- Two-thirds of DeFi stalwart's interest rate revenue stem from real-world assets, say analysts.
- Allan Pedersen, CEO of Monetalis Group, tells DL News that Maker could move into high-yield private credit.
- MakerDAO has defied the malaise in crypto with its careful approach.
MakerDAO, the second biggest DeFi protocol with $8.4 billion in deposits, is that rare thing in crypto — a venture that’s played it safe and is now poised to rake in profits.
Now the protocol might want to up the stakes by going after the double-digit yields on offer in the $1.5 trillion private credit market, said Allan Pedersen, the CEO of Monetalis Group, an asset management firm that specialises in connecting DeFi with traditional finance.
“To get a little bit higher yield, we would imagine that MakerDAO would start going into private credits and collateralised loan obligations,” Pedersen told DL News.
The key for Maker: leveraging its expertise in real-world assets.
Maker boasts real-world assets exposure of $3.5 billion, according to the latest report by DAO analysis service Steakhouse Financial. Maker’s real-world asset vault is the protocol’s biggest business — it has accounted for two-thirds of MakerDAO’s interest rate revenue for DAI-based lending so far this year.
To be sure, MakerDAO has not brought up Pedersen’s idea for a vote. Yet it’s an intriguing thought experiment given how well MakerDAO has performed relative to its peers in DeFi.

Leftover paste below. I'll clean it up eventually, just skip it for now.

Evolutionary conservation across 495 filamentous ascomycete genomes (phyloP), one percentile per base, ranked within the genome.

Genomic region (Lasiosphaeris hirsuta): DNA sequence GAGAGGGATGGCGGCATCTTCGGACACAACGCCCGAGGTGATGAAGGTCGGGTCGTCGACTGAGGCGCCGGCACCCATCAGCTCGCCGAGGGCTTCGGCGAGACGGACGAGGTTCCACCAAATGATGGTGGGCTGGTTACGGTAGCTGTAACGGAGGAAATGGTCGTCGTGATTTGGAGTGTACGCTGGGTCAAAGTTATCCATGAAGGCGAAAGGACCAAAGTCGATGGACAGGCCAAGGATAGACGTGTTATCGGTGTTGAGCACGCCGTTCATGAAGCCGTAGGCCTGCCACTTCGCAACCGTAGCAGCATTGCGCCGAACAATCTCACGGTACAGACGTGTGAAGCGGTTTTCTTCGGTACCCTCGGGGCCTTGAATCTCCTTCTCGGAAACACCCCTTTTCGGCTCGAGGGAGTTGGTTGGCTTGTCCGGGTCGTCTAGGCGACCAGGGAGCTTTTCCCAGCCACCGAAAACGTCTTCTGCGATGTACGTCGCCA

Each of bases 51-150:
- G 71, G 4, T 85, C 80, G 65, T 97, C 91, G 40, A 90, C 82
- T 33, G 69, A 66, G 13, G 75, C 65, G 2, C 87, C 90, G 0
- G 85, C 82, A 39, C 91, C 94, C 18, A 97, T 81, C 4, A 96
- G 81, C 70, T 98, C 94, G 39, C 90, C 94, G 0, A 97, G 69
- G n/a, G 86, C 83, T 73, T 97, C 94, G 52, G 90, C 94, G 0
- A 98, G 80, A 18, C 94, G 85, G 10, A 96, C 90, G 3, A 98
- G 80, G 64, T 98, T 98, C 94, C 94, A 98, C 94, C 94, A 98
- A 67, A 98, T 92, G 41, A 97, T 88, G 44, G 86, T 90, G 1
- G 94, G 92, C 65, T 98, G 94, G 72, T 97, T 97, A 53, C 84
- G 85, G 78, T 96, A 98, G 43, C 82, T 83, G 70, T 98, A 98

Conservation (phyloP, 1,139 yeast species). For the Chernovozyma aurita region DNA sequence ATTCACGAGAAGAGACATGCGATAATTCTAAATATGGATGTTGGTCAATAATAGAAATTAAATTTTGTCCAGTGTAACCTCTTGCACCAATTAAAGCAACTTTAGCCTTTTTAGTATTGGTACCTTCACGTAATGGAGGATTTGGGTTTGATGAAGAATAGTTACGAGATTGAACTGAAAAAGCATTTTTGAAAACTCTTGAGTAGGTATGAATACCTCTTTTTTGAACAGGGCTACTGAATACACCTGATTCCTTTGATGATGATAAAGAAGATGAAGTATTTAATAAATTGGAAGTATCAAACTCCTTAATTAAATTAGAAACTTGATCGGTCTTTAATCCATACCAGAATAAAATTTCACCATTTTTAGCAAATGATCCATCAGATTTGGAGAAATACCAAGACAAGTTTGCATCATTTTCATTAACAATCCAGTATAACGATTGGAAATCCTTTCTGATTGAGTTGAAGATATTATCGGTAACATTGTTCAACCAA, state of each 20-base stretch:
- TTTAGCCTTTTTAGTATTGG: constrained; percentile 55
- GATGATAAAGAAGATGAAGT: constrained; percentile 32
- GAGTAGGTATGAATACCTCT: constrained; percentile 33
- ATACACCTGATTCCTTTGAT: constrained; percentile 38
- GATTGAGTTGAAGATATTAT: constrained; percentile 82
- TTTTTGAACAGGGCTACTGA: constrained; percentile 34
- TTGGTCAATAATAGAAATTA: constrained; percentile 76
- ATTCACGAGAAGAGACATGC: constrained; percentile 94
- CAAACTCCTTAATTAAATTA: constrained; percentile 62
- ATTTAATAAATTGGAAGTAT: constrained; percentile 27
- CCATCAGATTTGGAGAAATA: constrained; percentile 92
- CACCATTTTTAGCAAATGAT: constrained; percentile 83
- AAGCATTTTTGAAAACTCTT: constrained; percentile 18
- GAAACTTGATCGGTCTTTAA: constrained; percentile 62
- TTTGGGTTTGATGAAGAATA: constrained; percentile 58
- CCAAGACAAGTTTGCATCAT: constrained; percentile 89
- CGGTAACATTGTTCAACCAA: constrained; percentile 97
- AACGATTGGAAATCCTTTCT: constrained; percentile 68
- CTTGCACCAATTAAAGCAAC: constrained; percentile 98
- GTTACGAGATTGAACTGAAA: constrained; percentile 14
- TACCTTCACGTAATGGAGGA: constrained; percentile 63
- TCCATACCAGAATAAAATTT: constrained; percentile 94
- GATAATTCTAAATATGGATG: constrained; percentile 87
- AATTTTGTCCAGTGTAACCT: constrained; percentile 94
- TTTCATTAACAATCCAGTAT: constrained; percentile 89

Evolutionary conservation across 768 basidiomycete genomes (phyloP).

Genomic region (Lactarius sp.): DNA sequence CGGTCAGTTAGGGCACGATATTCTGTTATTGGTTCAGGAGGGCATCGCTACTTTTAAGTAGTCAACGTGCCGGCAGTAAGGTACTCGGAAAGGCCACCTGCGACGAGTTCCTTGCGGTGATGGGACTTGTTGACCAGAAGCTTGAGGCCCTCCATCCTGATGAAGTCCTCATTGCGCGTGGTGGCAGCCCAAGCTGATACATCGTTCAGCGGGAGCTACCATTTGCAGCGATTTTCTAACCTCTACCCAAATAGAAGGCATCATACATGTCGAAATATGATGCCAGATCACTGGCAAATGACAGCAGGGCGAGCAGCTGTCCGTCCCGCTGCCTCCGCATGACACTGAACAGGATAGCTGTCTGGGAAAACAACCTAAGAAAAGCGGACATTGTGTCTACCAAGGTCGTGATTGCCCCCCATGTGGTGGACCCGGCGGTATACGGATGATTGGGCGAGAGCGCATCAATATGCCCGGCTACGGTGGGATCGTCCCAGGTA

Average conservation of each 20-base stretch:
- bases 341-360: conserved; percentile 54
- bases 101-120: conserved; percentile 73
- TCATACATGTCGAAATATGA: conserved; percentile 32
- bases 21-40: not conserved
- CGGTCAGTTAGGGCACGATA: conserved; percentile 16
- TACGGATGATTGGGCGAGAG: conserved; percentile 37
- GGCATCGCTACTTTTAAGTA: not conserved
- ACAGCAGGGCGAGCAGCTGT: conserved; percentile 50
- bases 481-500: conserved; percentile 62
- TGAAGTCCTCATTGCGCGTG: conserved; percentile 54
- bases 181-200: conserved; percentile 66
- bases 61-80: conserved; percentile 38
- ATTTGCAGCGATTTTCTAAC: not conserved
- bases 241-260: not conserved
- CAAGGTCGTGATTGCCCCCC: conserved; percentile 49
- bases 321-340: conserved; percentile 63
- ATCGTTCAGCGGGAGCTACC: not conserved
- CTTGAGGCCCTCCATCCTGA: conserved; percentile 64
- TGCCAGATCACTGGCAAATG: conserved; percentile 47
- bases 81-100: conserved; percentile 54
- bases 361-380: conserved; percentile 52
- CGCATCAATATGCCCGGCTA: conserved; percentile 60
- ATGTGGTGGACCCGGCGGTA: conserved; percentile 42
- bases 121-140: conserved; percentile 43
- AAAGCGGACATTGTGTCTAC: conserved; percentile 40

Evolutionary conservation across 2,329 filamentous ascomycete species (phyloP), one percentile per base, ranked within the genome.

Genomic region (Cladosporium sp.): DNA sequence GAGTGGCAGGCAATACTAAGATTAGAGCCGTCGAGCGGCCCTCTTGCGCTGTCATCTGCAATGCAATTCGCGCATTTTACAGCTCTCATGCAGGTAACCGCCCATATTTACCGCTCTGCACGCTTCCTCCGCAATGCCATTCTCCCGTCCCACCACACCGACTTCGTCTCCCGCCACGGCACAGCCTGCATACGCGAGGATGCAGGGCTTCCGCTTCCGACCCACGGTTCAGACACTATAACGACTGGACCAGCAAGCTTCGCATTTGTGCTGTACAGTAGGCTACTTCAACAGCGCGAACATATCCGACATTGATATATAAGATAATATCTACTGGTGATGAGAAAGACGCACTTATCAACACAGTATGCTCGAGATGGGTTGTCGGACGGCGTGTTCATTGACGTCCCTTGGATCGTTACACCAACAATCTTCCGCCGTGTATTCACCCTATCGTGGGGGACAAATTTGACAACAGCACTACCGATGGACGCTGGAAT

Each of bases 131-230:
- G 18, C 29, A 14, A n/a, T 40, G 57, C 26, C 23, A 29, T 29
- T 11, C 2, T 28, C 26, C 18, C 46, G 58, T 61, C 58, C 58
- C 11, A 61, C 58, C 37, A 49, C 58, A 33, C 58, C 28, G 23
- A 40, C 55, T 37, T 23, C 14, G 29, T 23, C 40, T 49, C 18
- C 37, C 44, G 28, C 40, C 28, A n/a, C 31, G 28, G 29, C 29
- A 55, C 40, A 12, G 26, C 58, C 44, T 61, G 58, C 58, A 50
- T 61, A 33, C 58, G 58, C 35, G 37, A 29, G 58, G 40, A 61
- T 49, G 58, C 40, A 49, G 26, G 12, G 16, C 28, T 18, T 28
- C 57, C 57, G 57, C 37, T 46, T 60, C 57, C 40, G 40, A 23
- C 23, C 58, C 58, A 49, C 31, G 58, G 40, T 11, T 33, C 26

The DeFi issuer largely dodged the crypto lending crash last year by tapping into real-world assets, which is crypto-speak for loans, bonds, and other traditional instruments. Maker has used RWAs, as they’re known, to back Dai, the largest DeFi-native stablecoin with a market cap of $5.3 billion.
MakerDAO is on course to earn $73 million in profit this year, according to estimated figures from analytics platform Makerburn. And its token, MKR, has soared 89% since the end of the second quarter, which is in line with the rebound in other DeFi names such as Aave and Lido.
Liquid bond strategy
Monetalis is one of the asset management firms that is part of Maker’s real-world asset push. The outfit manages Maker’s liquid bond strategy. The Monetalis vault is worth around $1.2 billion, according to Steakhouse figures. Trading activity on this vault recently resulted in MakerDAO paying $1.5 million in stamp duty tax in Switzerland.
Pedersen says these real-world asset investments will have to fully move on-chain before Maker can push into private credit.
He predicts this could begin to happen as early as six months from now based on several ongoing technical and legal exercises by developers and regulators to bring about broad-based tokenisation of traditional finance.
It could take another year before private credit and collateralised loan obligations are in the appropriate tokenised form, Pedersen said.